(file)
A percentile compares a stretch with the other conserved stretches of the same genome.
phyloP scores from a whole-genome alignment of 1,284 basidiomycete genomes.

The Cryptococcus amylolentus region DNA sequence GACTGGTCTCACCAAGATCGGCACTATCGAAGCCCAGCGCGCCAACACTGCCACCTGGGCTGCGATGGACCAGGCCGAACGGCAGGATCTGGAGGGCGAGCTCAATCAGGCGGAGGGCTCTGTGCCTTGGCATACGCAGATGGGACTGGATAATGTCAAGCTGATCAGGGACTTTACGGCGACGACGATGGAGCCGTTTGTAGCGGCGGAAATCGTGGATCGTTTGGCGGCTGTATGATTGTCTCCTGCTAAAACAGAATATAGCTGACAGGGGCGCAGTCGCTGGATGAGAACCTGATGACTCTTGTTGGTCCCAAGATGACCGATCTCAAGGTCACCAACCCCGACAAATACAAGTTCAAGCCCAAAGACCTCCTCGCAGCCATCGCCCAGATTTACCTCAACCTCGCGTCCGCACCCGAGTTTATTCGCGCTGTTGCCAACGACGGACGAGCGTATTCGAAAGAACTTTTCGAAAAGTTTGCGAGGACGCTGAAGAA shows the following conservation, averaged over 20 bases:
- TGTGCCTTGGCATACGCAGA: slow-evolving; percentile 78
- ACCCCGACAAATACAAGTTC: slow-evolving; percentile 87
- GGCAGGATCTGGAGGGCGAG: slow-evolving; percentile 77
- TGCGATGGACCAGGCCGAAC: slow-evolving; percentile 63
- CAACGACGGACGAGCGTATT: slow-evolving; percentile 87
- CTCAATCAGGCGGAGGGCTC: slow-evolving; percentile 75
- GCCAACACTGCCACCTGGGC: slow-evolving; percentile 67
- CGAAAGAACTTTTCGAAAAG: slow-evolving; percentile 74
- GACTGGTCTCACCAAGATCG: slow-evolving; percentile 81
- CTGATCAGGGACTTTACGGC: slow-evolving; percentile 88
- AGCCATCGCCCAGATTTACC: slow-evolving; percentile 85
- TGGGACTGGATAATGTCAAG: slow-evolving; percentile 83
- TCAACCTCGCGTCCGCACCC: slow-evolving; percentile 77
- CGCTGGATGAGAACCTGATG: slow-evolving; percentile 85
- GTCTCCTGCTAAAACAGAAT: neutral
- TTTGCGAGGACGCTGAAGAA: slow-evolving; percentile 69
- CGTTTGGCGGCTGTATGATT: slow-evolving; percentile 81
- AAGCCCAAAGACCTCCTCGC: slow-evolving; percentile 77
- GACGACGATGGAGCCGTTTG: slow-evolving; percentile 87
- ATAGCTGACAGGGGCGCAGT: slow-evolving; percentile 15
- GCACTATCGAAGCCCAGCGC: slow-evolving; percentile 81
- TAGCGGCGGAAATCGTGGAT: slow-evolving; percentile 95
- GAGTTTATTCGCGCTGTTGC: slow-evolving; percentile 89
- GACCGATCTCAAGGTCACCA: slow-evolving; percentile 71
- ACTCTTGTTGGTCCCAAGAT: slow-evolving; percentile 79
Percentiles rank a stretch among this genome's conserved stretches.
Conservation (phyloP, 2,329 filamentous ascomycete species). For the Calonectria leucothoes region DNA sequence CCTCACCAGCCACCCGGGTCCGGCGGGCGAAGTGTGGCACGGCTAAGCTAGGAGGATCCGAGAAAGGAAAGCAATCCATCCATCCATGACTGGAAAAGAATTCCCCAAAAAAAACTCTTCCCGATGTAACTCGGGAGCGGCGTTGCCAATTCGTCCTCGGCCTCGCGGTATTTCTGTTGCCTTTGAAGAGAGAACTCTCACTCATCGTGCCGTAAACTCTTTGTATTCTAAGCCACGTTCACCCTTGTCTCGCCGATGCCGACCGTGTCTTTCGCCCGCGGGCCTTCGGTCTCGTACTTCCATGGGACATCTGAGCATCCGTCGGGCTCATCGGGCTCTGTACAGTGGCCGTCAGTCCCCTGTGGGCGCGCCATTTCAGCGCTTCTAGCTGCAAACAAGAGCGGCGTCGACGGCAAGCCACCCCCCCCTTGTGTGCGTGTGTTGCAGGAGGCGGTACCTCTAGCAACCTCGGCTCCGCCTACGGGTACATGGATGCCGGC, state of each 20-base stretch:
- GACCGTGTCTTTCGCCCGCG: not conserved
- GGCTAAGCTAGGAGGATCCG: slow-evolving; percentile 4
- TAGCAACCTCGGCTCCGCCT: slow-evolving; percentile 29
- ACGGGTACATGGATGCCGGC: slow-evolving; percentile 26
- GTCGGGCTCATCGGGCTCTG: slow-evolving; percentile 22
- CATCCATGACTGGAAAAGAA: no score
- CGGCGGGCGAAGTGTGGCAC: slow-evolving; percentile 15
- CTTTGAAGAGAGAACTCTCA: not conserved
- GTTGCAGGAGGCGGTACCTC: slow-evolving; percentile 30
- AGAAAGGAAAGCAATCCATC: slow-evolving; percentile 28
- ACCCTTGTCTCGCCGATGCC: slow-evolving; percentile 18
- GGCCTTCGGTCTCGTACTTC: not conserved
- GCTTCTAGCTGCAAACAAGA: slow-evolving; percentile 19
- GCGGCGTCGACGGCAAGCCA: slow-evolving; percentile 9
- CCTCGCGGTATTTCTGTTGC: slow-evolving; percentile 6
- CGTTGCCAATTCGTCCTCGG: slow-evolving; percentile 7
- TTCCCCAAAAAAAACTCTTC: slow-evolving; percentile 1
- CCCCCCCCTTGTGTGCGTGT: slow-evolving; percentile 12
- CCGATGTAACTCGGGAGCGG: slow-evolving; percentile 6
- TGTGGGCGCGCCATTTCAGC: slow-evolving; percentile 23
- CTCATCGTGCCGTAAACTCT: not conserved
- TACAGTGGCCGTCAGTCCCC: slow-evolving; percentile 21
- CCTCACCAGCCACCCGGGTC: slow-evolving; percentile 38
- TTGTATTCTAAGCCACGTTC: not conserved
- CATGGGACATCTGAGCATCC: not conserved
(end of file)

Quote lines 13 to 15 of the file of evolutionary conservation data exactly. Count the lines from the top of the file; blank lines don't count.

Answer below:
- CTGATCAGGGACTTTACGGC: slow-evolving; percentile 88
- AGCCATCGCCCAGATTTACC: slow-evolving; percentile 85
- TGGGACTGGATAATGTCAAG: slow-evolving; percentile 83